The CITE, a blog published by the National Association of College Stores, takes a look at the intersection of education and technology, highlighting issues that range from course materials to learning delivery to the student experience. Comments, discussion, feedback, and ideas are welcome.
Thursday, August 23, 2012
Udacity Pulls Math Course over Quality Concerns
Udacity, a start-up firm offering massive open online
courses (MOOCs) taught by “world-renowned university instructors,” recently
decided to cancel its Logic and Discrete Mathematics course because it didn’t
live up to the quality standards set by the company.
Sebastian Thrun, founder of Udacity, told The Chronicle of Higher Education in an e-mailthat while the entire class was recorded and edited,
it didn’t meet the “quality bar” during the firm’s internal testing. Thrun did
not say what that quality bar was, how many students had signed up, or whether
the course would be offered in the future, but did praise the work done on the
project by Jonathan D. Farley, associate professor of computing and information
science, University of Maine at Orono.
“We want to make clear this disappointment is in no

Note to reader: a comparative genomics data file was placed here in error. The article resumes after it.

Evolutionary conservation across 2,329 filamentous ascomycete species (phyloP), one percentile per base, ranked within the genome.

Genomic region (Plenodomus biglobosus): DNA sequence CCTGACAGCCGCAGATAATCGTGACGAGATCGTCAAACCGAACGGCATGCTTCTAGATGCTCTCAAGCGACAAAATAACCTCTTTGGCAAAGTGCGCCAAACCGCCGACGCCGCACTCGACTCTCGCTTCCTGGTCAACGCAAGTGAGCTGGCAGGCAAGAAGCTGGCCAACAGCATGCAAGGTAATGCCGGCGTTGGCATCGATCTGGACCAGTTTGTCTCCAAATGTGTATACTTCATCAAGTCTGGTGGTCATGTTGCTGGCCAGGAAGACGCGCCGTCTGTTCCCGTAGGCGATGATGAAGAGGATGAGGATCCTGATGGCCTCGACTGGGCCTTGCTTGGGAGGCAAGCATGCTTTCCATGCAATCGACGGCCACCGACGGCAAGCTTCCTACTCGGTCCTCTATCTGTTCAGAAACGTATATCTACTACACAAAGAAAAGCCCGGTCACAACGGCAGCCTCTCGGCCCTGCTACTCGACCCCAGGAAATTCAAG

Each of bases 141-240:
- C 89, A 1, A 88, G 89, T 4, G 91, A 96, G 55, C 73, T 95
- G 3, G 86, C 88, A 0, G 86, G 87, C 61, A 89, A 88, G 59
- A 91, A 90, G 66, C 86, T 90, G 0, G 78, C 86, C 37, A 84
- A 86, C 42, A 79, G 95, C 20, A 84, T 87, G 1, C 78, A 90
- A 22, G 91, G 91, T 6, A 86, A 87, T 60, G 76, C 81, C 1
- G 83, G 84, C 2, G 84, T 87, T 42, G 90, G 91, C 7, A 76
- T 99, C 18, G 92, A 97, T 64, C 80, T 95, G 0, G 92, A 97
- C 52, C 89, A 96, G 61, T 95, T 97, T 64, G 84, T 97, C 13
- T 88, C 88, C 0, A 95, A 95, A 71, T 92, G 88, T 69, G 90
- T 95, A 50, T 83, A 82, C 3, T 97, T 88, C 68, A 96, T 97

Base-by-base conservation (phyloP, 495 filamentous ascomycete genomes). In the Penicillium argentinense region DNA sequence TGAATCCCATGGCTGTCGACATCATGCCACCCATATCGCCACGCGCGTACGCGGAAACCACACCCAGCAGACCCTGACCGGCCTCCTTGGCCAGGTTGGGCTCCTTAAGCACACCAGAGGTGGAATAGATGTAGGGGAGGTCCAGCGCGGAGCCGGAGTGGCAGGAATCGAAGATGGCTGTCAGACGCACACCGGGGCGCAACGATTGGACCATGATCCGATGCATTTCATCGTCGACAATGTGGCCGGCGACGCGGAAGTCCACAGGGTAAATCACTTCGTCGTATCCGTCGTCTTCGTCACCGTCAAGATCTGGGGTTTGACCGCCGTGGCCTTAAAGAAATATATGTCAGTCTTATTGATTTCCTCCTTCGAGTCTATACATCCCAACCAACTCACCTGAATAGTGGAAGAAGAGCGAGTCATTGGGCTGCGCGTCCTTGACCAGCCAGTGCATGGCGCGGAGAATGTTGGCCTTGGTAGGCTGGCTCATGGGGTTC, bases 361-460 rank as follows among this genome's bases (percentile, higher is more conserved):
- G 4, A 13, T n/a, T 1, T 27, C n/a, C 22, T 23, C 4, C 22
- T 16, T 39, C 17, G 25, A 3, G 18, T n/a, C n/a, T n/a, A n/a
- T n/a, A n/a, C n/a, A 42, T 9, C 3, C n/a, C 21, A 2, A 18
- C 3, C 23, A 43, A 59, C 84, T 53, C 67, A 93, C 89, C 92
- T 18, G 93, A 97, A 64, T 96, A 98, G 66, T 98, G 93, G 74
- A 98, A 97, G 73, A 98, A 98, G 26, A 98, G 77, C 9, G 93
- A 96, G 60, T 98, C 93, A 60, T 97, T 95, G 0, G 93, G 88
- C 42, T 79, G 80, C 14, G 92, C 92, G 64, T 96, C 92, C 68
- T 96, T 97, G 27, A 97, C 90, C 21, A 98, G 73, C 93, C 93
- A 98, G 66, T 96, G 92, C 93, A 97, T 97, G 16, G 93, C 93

way a reflection on Jonathan, but on the Udacity team and the constraints we
put on ourselves,” Thrun wrote.
Farley said he spent 45 hours recording the lectures
and three hours of preparation for each hour recorded, but he also agreed with
Udacity’s decision to pull the plug on the course.
“I blundered when recording some of the logic, and
the camera was not on,” he said. “And also some of the mathematical proofs
needed to be explained in a different way. It’s a totally different way of
teaching because you have to figure out how you can reach 100,000 people.”
MOOCs make headlines for offering an online
alternative to traditional educational programs, often free or practically no
charge, but critics remain. As one commentator to the Chronicle article
suggested, “Quality control is particularly important at this stage, when so
many critical eyes are looking at online curricula,” so Udacity’s proactive
approach could be the kind of move that may silence some detractors.